Id. at 653, citing Grayned v. City of Rockford, 408 U.S. 104, 108-09, 92 S. Ct. 2294, 2298-99, 33 L. Ed. 2d 222 (1972) (footnotes omitted).

The degree of vagueness tolerated in a law depends in part on the nature of the law. If criminal penalties may be imposed for violation of the law, a stricter standard is applied in reviewing the statute. Village of Hoffman Estates v. Flipside, Hoffman Estates, Inc., 455 U.S. 489, 498-99, 102 S. Ct. 1186, 1193, 71 L. Ed. 2d 362 (1982) (Hoffman) ; D.C. & M.S. v. City of St. Louis, 795 F.2d at 654. Greater vagueness is permissible in a civil statute because the "consequences of imprecision are qualitatively less severe." Hoffman, 455 U.S. at 499, 102 S. Ct. at 1193. However, a law which nominally imposes only civil penalties may warrant a relatively strict test if the law is "quasi-criminal" and has a stigmatizing effect. Id.

A greater degree of vagueness is justified in economic regulations imposing civil penalties because the subject matter of the regulation is usually more narrowly defined and because businesses can be expected to consult the relevant legislation in advance of taking action. Hoffman, 455 U.S. at 498, 102 S. Ct. at 1193; Chalmers v. City of Los Angeles, 762 F.2d 753, 756 (9th Cir. 1985) (Chalmers) . The " 'regulated enterprise may have the ability to clarify the meaning of the regulation by its own inquiry, or by resort to an administrative process.' " Chalmers at 757, citing Hoffman, 455 U.S. at 498, 102 S. Ct. at 1193.

We have found no cases deciding whether the term "imitation" in Sec. 352(i) (2) is impermissibly vague. The Supreme Court in 62 Cases of Jam, 340 U.S. at 599, 71 S. Ct. at 519, interpreted an identical term in 21 U.S.C. § 343(c), which provides that a food shall be deemed to be misbranded if it is an imitation of another food. The Supreme Court stated that Congress did not intend to give an esoteric meaning to the term "imitation." Id. It must be noted that the Court, in making the above comments, was not considering a vagueness challenge to the term "imitation"; the FDA had issued regulations establishing standards for jam. Thus, 62 Cases of Jam is helpful but not dispositive of the vagueness issue in the present case.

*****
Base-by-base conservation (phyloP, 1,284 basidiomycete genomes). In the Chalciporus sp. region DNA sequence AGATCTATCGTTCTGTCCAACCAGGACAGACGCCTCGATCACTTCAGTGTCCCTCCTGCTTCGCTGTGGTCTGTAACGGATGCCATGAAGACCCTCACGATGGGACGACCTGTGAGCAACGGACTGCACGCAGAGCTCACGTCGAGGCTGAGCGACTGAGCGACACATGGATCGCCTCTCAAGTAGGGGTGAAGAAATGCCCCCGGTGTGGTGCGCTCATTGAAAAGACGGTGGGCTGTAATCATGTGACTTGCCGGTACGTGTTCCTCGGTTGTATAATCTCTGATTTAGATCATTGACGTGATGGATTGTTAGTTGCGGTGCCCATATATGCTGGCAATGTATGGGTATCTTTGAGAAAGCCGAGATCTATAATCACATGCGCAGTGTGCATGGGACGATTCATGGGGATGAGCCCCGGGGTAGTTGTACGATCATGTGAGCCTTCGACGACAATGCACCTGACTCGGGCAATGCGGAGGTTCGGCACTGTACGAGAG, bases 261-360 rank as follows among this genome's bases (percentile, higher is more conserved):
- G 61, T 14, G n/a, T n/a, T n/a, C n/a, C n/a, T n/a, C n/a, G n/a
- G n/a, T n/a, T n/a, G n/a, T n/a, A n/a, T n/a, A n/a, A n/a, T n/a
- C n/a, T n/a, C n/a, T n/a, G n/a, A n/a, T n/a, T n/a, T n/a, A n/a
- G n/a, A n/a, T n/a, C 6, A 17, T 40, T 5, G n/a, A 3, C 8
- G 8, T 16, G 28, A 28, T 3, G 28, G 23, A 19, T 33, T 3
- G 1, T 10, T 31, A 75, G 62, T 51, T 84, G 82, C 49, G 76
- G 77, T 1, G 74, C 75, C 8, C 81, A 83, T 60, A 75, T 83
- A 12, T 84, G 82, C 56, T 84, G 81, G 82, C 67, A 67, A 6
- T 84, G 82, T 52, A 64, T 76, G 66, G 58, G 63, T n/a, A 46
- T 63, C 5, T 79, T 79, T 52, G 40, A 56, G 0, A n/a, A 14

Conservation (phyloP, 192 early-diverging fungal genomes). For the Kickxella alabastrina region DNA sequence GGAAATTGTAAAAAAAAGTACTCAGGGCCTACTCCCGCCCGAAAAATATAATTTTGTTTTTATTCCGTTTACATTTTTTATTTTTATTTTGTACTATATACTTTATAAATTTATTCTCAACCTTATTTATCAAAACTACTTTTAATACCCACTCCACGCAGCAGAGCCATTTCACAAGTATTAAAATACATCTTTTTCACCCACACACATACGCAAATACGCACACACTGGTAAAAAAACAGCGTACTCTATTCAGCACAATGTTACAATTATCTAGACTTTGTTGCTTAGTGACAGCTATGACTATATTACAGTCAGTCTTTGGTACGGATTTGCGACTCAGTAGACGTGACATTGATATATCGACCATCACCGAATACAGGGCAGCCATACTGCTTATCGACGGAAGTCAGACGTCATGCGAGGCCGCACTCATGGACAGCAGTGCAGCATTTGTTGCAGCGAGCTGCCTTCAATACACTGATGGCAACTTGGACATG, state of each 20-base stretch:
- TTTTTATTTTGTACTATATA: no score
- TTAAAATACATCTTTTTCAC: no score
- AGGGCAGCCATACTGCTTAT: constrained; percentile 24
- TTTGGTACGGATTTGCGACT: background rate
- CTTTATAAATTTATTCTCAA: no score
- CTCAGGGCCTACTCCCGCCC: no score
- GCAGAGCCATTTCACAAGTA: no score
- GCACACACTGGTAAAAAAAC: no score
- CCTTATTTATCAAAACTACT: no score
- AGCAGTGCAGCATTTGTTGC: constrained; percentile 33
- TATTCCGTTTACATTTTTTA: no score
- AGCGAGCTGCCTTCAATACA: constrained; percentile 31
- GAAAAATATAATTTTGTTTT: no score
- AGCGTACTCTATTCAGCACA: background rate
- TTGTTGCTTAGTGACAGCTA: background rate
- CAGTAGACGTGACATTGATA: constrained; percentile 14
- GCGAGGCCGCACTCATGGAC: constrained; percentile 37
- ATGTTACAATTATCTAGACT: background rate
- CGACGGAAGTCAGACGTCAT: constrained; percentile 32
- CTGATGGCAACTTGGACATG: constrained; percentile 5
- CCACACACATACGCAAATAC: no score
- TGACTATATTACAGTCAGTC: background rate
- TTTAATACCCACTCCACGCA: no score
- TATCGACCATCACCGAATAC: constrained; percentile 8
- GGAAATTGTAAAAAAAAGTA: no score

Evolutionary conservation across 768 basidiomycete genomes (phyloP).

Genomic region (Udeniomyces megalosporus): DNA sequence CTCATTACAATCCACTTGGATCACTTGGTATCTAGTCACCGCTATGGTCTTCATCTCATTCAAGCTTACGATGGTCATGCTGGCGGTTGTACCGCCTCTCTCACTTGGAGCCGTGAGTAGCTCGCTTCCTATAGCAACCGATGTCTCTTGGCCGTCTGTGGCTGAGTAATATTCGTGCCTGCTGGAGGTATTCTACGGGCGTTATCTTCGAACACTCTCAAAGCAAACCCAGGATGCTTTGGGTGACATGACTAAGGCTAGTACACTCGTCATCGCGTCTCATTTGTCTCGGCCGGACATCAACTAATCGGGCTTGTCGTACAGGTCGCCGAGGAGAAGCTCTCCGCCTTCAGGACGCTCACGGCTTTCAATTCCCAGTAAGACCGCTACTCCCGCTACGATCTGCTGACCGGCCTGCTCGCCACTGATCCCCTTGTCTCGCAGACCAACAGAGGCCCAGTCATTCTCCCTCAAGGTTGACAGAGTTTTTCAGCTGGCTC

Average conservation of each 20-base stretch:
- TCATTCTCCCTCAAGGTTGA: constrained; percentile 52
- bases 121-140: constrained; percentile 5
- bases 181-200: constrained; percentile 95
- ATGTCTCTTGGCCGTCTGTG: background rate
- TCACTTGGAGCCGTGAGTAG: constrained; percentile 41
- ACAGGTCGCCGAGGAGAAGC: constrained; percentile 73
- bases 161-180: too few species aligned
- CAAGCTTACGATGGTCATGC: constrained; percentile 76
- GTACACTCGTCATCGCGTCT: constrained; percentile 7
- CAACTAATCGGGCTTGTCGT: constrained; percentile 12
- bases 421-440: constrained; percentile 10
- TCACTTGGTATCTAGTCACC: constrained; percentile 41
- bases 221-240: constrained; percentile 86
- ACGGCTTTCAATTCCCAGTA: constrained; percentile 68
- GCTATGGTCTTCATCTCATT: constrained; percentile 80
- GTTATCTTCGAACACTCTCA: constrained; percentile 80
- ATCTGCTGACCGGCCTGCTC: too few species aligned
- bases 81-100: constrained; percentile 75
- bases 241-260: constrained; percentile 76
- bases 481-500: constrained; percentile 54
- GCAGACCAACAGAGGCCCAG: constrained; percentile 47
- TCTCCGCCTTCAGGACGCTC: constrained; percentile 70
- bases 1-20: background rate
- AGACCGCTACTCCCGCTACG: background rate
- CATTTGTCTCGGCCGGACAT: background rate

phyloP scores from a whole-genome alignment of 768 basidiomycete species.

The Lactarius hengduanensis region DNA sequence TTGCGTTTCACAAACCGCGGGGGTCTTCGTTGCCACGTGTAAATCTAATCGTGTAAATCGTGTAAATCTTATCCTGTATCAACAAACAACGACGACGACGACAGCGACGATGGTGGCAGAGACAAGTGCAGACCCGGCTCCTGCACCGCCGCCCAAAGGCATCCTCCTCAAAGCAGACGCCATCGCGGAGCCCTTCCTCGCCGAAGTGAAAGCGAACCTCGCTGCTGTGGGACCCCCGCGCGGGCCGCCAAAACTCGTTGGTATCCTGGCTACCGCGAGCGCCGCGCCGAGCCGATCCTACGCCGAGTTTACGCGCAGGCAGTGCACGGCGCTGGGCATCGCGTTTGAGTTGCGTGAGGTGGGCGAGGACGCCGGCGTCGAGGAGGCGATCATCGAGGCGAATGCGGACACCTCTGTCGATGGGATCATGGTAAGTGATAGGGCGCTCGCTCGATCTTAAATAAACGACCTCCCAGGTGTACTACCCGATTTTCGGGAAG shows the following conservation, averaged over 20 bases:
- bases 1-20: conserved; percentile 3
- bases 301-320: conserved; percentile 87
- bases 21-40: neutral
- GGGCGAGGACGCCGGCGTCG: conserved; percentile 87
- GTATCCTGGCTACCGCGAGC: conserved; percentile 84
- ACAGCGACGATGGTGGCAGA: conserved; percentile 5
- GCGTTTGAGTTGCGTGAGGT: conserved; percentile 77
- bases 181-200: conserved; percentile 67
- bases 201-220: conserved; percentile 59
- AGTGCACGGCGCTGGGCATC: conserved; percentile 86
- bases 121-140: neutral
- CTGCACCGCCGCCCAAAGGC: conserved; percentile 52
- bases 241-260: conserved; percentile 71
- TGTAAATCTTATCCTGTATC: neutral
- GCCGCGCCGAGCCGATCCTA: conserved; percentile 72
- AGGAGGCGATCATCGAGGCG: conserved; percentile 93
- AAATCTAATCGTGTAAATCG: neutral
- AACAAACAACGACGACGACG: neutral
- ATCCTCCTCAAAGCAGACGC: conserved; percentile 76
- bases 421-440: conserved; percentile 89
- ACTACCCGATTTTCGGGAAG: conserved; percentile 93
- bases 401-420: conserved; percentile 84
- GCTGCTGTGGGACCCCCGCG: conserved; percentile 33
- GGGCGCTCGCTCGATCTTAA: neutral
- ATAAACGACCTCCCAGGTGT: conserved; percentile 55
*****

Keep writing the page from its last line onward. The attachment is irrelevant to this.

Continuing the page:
The district court in Chil-Zert attempted to define the term "imitation," but as applied to food products. The district court, relying on 62 Cases of Jam, concluded that "no all-inclusive test of imitation can be prescribed.... It would seem that imitation is tested not by the presence or absence of any one element of similarity, but rather by the effect of a composite of all such elements." Chil-Zert, 114 F. Supp. at 432. Nonetheless, the district court held that the following elements should be considered in determining whether a product is an imitation: method of manufacturing, packaging and sale, taste, smell, appearance, color, texture, body, melting qualities, and identical uses. Id. The Chil-Zert court rejected the argument that a food product could not be imitated within the meaning of the statute if the FDA had not defined standards for the food product. Id. at 433. "If Congress had intended to so limit the law, it is reasonable to conclude that it would have so stated." Id.